Friday, 28 January 2011

Wicked oil (3)

How do Rittel's criteria link to the Wicked oil problem?

10 The planner has no right to be wrong

The oil company has no right to be wrong (around the USA)
During the Gulf of Mexico incident, President Obama spoke critically of BP's actions and announced that they would be forced to contribute substantial funds to clean up the area and compensate those affected directly and directly by the oil spill.

9 The existence of a discrepancy representing a wicked problem can be explained in numerous ways. The choice of explanation determines the nature of the problem's resolution

The discrepancy between environmentally sound supply and demand was explained by excess consumption and reliance on one energy source
What is less often publicised are President Obama's firm statements about the context of the event. He suggested that it highlighted America's dependence on oil supplies and the need to reduce consumption and consider alternative sources of energy. A new energy policy was proposed, but had a lukewarm reception.

8 Every wicked problem can be considered to be a symptom of another problem

High petrol prices are a symptom of supply problems, exploration costs, environmental protection costs, increasing consumption, unregulated commodity market speculation, population growth, greed, waste, government taxes............

7 Every wicked problem is essentially unique

At first glance the oil crisis can be compared to the global water crisis. There is NO substitute for water in the human body or agriculture, so we cannot explore alternative technology to flush kidneys, transport blood products round the body or enable plants to grow.

6 Wicked problems do not have an enumerable (or an exhaustively describable) set of potential solutions, nor is there a well-described set of permissible operations that might be incorporated into the plan

There are no Queensberry Rules for oil production, distribution and consumption. Even FIFA has problems applying their set of rules for the conduct of the World Cup. Sepp Blatter was attacked in South Africa for banning camera technology in deciding disputed decisions by linesmen and referees.

5 Every solution to a wicked problem is a "one shot operation"; because there is no opportunity to learn by trial-and-error, every attempt counts significantly

When Russia or the US drill for oil in the Artic, there is no prior experience to indicate the consequences for the environment. Putin can't replace the ice cap if the unintended consequences are disastrous.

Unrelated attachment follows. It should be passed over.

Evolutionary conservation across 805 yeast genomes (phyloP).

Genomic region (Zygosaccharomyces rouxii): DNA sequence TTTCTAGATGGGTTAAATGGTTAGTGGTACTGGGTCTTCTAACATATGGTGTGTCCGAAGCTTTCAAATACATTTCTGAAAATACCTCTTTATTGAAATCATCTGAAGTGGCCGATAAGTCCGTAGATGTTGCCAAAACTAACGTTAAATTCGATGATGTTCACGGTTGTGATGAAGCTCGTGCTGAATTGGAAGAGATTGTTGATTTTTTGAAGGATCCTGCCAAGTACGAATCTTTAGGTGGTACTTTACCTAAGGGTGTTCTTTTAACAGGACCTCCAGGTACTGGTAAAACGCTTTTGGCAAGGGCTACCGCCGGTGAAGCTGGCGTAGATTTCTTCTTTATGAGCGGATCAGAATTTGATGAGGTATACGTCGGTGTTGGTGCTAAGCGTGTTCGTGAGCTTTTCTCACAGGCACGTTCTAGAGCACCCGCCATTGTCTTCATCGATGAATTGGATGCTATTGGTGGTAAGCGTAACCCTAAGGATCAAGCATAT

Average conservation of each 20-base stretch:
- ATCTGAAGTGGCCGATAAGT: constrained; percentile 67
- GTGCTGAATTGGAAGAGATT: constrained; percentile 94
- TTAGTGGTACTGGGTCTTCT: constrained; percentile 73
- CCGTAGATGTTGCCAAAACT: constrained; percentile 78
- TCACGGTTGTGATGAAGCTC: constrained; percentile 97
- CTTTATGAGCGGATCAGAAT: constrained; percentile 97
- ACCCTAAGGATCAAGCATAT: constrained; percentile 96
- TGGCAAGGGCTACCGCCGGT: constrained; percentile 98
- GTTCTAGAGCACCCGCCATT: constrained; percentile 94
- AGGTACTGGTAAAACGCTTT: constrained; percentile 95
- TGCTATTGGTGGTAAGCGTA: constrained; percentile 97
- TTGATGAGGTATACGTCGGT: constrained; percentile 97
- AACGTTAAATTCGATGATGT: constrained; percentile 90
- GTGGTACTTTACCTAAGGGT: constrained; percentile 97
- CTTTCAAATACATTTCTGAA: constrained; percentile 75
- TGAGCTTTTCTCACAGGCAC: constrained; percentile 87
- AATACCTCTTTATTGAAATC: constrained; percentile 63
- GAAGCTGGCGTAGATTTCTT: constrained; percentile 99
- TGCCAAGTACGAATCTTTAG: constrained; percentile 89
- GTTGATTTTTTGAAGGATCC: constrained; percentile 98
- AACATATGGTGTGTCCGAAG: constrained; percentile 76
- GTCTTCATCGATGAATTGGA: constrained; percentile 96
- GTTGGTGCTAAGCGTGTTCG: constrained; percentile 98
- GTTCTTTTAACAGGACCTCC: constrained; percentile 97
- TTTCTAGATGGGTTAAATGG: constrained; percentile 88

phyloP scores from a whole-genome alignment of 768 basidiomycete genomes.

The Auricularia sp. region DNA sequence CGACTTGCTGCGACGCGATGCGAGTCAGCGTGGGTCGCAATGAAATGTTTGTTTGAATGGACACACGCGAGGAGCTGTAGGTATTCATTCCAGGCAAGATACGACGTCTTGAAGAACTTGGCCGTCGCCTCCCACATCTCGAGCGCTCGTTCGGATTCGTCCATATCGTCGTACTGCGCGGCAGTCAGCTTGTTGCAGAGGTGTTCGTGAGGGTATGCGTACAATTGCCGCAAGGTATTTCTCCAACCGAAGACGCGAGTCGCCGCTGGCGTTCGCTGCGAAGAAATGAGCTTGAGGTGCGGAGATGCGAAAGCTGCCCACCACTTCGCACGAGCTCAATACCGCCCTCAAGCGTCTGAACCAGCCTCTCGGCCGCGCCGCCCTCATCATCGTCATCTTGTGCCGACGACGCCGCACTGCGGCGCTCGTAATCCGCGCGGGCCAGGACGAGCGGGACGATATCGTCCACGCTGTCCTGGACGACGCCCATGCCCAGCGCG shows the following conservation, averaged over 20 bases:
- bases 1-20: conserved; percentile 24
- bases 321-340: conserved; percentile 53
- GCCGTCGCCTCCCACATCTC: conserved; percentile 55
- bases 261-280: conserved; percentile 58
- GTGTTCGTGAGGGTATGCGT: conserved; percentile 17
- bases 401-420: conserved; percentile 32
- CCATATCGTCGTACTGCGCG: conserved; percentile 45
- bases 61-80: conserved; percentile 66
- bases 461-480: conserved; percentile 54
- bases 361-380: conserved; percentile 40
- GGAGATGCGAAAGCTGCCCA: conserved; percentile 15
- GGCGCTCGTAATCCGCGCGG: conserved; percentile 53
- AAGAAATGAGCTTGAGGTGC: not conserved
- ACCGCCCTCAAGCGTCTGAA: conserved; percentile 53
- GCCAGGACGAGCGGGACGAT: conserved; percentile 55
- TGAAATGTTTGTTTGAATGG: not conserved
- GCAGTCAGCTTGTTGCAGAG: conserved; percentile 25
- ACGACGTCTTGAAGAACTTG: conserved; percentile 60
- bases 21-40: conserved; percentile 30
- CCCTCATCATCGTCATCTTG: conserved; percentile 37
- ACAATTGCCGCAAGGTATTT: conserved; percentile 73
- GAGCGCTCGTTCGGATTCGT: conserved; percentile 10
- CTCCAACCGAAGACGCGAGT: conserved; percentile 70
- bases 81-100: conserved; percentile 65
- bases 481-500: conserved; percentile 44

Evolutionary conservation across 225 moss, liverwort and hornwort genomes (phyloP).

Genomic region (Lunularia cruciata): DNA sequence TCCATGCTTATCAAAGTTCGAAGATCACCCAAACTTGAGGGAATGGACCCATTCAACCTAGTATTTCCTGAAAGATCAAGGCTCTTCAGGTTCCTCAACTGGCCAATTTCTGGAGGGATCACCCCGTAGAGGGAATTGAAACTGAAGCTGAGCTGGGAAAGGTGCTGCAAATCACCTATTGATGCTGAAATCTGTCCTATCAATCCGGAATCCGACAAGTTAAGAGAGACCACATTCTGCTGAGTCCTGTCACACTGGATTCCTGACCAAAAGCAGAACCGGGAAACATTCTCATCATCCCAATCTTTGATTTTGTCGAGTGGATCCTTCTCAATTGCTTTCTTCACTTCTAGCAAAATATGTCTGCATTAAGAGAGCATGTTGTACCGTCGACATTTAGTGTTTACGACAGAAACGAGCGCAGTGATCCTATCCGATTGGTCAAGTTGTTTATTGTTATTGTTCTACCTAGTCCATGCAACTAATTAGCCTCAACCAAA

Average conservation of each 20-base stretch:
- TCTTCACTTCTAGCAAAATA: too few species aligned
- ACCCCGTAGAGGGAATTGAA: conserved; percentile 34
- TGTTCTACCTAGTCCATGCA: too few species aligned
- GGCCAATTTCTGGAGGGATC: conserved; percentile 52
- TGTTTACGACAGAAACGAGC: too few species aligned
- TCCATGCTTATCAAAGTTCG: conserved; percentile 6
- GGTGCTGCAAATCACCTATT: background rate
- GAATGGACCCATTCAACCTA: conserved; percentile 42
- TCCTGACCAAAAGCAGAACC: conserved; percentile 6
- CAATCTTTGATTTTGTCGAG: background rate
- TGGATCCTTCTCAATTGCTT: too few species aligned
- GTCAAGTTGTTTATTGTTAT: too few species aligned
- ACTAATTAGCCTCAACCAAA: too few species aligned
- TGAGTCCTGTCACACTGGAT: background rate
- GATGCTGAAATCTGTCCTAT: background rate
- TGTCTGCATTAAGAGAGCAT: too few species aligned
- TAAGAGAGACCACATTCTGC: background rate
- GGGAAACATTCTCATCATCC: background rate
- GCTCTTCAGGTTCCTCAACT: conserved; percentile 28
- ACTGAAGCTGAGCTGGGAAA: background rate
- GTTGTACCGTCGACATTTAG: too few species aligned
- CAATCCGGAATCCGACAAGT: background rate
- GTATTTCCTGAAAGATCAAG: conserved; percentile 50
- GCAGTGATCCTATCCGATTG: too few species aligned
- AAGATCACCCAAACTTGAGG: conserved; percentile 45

4 There is no immediate and no ultimate test of a solution to a wicked problem

How do we know that there is enough oil in reserve for world consumption and that it can be extracted without cost to lives and environment? Is there an oil x-ray/thermometer/infallible algorithm? Nope.

3 Solutions to wicked problems are not true-or-false, but good-or-bad

A team of designers set out to design a new fuel efficient car. Firstly they discovered that traditional ways led them to trip over each other in accommodating for different systems. Secondly, when they all
collaborated over a blank sheet of paper, they devised a small car that could drive from West to East coast USA on one tank of petrol. For Western populations, that have embraced the gas guzzling SUV, I imagine this would be tough to accept. For Western politicians perhaps war is more acceptable than risky off shore oil exploration.

2 Wicked problems have no stopping rule

We'll need energy until the planet/the species dies. Oil has many uses beyond fuel and those applications will require substitutes, if possible. Our oil problem may be eclipsed when another energy source becomes the dominant commodity.

1 There is no definitive formulation of a wicked problem

We started with: How do we cut petrol prices? This simple question is inextricably linked to a mess of problems, symptoms and proposed solutions. In the UK we are criticised for squandering our oil resources (compared with other countries such as Norway) Scotland is campaigning for independence from the UK, in part so that remaining oil resources benefit Scotland rather than subsidising SE England. There is no consensus on oil prices and their cause:

So what?

Yep this is a wicked problem. We don't walk away and say it's impossible to tackle. Oil exploration companies are working to find and extract sources of oil around the globe. Politicians are balancing the need for tax income to strengthen the economy, the importance of encouraging fuel saving and tax payer resistance to further demands on their money.

Rittel and Webber remind us that wicked problems can be exhausting and frustrating. We need support in tackling them. Realistically our actions may have limited impact, if we have little power and no appetite to jeopardise our job. Krackhardt and Hanson can help amplify the impact of our interventions if we learn to build trust and support informally.

We can start by recognising that a sub-set of the wicked terrain can be tackled and may be phrased as a more Tame and manageable problem. How can we maintain stable oil prices? Seems to be the UK government's problem statement when planning specific tax/subsidy devices. How can we maintain oil supply for the forseeable future? seems to be Russia & BP's problem statement behind the decision to prospect for oil in the Arctic.

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